--WHERE [sysusers].[name]

print 'go'

--Now we add users to roles.  Pretty straight forward here:
PRINT '--add users to roles'
select 'EXEC sp_addrolemember ' + '@rolename=['+r.name+ '], @membername= ['+ m.name+']'
 from sys.database_role_members rm
  join sys.database_principals r on rm.role_principal_id = r.principal_id
  join sys.database_principals m on rm.member_principal_id = m.principal_id
 where m.name!='dbo'
 order by r.name, m.name

--Now we generate object level permissions. 
print 'go'
print '--object level perms'
select p.state_desc + ' ' + p.permission_name + ' ON [' + s.name +'].['+ o.name collate Latin1_general_CI_AS+ '] TO [' + u.name collate Latin1_general_CI_AS + ']' from sys.database_permissions p inner join sys.objects o on p.major_id = o.object_id inner join sys.schemas s on s.schema_id = o.schema_id inner join sys.database_principals u on p.grantee_principal_id = u.principal_id

print 'go'

--Following is database wide permissions.  for example, if you "grant execute to USER" and don't include an ON statement,
-- the object level permissions will not pick that up.  This does:
print '--grant database wide permissions'

select p.state_desc + ' ' + p.permission_name +' TO [' + u.name collate Latin1_general_CI_AS + ']' from sys.database_permissions p inner join sys.database_principals u on p.grantee_principal_id = u.principal_id
 where p.class_desc='DATABASE' and u.name !='dbo'

/**Next part generates a select statement which will create a "drop user" statement on the restored database. 

So, you will run the script, restore the database, run the output of first script,
then run the output of that script again... it's simpler than it sounds
**/

print 'go'
PRINT'--list of users to drop'

select 'select ''drop user[''+name+'']'' from sysusers where name not in('

select ''''+name+''',' from sysusers
PRINT '''dropusername'')'

--In some cases, the script to "drop users" will want to drop a user that owns a schema and this will create an error.
--This is to be expected and you need to decide how you want to deal with it.  If there are no objects in the schema
--perhaps just drop it.  If the user owns objects, that needs to be dealt with differently and your cross environment
--restore needs to be discussed with the data owners. 
PRINT'--REMEMBER TO RUN SP_CHANGE_USERS_LOGIN'

Remember, this is a script that generates a script, so the results, when output to text or file look something like this:

USE [master]
--paste these results into new query window and run with results to text,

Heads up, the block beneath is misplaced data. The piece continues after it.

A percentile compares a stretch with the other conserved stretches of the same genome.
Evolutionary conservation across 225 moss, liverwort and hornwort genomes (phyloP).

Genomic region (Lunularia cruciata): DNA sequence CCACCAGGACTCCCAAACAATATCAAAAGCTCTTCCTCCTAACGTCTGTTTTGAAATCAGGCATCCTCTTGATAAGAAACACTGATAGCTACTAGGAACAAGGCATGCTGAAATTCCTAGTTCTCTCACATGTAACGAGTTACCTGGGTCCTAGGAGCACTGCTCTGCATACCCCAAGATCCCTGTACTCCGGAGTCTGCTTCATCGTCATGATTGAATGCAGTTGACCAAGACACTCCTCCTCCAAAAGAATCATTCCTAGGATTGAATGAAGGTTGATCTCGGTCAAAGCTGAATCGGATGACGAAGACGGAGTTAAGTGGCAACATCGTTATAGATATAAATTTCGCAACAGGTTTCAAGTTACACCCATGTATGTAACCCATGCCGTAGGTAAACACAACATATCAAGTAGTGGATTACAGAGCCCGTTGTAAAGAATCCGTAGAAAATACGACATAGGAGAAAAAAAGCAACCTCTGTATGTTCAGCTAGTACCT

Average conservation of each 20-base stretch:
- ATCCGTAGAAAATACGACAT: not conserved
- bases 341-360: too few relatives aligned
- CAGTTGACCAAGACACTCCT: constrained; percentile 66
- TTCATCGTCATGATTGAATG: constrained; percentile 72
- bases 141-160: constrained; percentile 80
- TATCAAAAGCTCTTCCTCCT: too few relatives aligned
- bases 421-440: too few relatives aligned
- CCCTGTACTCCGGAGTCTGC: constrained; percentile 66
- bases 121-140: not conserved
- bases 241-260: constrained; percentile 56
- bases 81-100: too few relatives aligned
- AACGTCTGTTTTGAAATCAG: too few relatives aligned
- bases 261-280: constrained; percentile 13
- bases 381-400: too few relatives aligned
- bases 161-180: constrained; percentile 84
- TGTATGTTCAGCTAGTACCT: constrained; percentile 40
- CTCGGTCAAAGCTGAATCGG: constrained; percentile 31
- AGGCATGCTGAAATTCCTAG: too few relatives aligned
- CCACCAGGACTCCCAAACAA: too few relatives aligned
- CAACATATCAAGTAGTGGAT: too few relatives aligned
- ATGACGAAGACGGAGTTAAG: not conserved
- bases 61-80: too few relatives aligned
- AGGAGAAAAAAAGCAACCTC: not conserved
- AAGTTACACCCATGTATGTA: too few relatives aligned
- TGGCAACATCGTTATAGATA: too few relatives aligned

--then execute the drop statement output again
--permissions script for master on MYSERVERNAME
--recreate any user created roles
------------------------------------------------------------------------------------------------------------------------------------------------------------------
create role [RSExecRole] authorization [dbo]
go
--grant users access

----------------------------------------------------------------------------------------------------------------------------------------------------------------------------------------------------------------------------------------------------------------
EXEC [sp_grantdbaccess] @loginame =[sa], @name_in_db =[dbo]
EXEC [sp_grantdbaccess] @loginame =[SSRS], @name_in_db =[SSRS]
EXEC [sp_grantdbaccess] @loginame =[DOMAIN\user], @name_in_db =[DOMAIN\user]
EXEC [sp_grantdbaccess] @loginame =[##MS_PolicyEventProcessingLogin##], @name_in_db =[##MS_PolicyEventProcessingLogin##]
EXEC [sp_grantdbaccess] @loginame =[##MS_AgentSigningCertificate##], @name_in_db =[##MS_AgentSigningCertificate##]
go
--add users to roles
----------------------------------------------------------------------------------------------------------------------------------------------------------------------------------------------------------------------------------------------------------------
EXEC sp_addrolemember @rolename=[db_datareader], @membername= [SSRS]
EXEC sp_addrolemember @rolename=[RSExecRole], @membername= [SSRS]
go

--object level perms
----------------------------------------------------------------------------------------------------------------------------------------------------------------------------------------------------------------------------------------------------------------
GRANT SELECT ON [dbo].[spt_fallback_db] TO [public]
GRANT SELECT ON [dbo].[spt_fallback_dev] TO [public]
GRANT SELECT ON [dbo].[spt_fallback_usg] TO [public]
GRANT EXECUTE ON [dbo].[usp_mystoredproc] TO [DOMAIN\user]
GRANT SELECT ON [dbo].[spt_monitor] TO [public]
GRANT SELECT ON [dbo].[spt_values] TO [public]
go

--grant database wide permissions
----------------------------------------------------------------------------------------------------------------------------------------------------------------------------------------------------------------------------------------------------------------
GRANT CONNECT TO [dbo]
GRANT CONNECT TO [guest]
GRANT CONNECT TO [##MS_PolicyEventProcessingLogin##]
GRANT CONNECT TO [##MS_AgentSigningCertificate##]
GRANT EXECUTE TO [##MS_AgentSigningCertificate##]
GRANT CONNECT TO [SSRS]
go

--list of users to drop
-------------------------------------------------------------